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The 2008 session of the Florida Legislature was neither a godsend nor a train wreck (although supporters of Orlando commuter rail may feel differently) for commercial real estate. With 140 of the 160 legislative seats up for election this year, we did not anticipate a tremendous amount of change.

The National Association of Industrial and Office Properties is the nation’s leading trade association for developers, owners, investors, asset managers and other professionals in industrial, office and mixed-use commercial real estate. NAIOP of Florida has more than 1,500 members in six chapters: Central Florida, Northeast Florida, Northwest Florida, South Florida, Southwest Florida and Tampa Bay. The association provides networking opportunities, educational programs, research on trends and innovations, and strong legislative representation.

Issues important to NAIOP heading into the 2008 legislative session were some of the same issues our industry has been monitoring for the past few years. NAIOP’s core issues include: commercial property tax relief, commercial windstorm insurance affordability and availability, sustainable development (green building), growth management and tax collection on Internet sales. In addition, legislation focusing on energy conservation and the extension of approved developments of regional impact, or DRIs, were very important.

The bills described below are those of importance to NAIOP of Florida that passed and are awaiting Gov. Charlie Crist’s signature:

Senate Bill 1706, addressing DRIs, is known in the Tampa Bay area as the “Pasco County fix.” This bill provides a three-year extension to all DRIs issued between Jan. 1, 2006, and July 1, 2007. This was important legislation due to the drastic slowdown in the economy. Any extension also includes all associated local government approvals. Without these extensions a DRI, which costs hundreds of thousands of dollars and several years to obtain, could have expired before the developer had a fighting chance to deliver his dream and realize a profit. Yes, we are in the business to make a profit!

House Bill 909 deals with ad valorem taxation and provides some other nice measures for us taxpayers. One of the primary points of this bill is that the appraiser valuing the property must consider the current legally permissible use of the property and any zoning changes, concurrency requirements, or permits needed to achieve “highest and best use.” This will help many landowners who believe their tax bills were greatly inflated because the property was valued as what it could be, instead of its existing use. This bill should help maintain reasonable tax levels for properties in their current use.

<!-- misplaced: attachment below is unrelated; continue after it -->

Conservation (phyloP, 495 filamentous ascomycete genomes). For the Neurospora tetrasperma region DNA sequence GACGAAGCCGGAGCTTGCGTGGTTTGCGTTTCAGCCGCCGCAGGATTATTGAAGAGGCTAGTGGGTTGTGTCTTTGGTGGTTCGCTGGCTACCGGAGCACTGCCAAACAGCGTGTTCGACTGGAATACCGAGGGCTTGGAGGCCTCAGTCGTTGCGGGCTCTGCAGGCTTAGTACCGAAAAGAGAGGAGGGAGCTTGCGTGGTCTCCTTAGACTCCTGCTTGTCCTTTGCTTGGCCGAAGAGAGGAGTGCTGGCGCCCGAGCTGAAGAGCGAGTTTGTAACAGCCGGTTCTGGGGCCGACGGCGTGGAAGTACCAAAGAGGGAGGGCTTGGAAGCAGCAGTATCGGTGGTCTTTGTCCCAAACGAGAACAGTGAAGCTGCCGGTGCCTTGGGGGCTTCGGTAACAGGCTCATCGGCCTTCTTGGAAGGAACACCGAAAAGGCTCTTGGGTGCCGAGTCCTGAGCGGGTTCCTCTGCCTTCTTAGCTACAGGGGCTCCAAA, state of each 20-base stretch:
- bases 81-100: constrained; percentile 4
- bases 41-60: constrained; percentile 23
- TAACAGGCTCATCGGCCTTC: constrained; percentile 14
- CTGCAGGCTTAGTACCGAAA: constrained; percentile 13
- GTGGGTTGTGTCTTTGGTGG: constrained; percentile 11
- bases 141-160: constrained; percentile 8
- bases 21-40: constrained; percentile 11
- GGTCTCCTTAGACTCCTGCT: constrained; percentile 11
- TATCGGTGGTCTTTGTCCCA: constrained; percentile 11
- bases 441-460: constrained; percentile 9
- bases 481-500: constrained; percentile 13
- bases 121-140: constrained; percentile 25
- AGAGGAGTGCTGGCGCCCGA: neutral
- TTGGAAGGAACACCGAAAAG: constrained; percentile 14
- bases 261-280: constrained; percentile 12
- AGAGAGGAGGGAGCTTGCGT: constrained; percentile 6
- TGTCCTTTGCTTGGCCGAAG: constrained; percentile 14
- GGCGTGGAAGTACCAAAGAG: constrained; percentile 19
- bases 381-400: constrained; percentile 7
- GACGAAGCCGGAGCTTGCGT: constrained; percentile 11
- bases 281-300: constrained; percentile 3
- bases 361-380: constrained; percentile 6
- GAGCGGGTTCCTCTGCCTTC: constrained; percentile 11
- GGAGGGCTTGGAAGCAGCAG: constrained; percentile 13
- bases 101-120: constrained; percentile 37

The bill also provides that no specific minimum acreage or size is required in order to achieve an agricultural assessment. Some counties had been requiring at least 10 acres be applied before an agricultural assessment could be given to a property.

Finally, the bill addresses one of our membership’s other major complaints in determining value. This was the concept that required a successful appeal to discredit all the known theories used by the property appraiser to determine value, not just the actual theory used in determining the petitioner’s property value. This change should greatly level the playing field when perfecting a tax appeal.

House Bill 7135, addressing energy conservation, was very important to Crist. The governor has been very outspoken in his support for reducing greenhouse gases. Our industry is very much in support of this, but only if it truly creates a savings for the consumer. Fortunately, the bill was amended to incorporate a test that will determine if the mandated energy efficiency standards are cost effective before they are implemented.

Legislation addressing other NAIOP core issues did not pass, including Internet sales tax, growth management changes we supported, preferred commercial insurance policies exempt from Citizens Insurance assessments and affordable housing initiatives.

NAIOP’s plan going forward will be to continuously monitor our core issues, particularly Hometown Democracy, to ensure that Florida remains a wonderful place to live and work.

The views expressed here are those of the author and not of Real Estate Media or its publications.

Stevens E. Tombrink is NAIOP of Florida president and regional vice president of real estate services with Equity Inc. in Tampa. He can be reached at [email protected]

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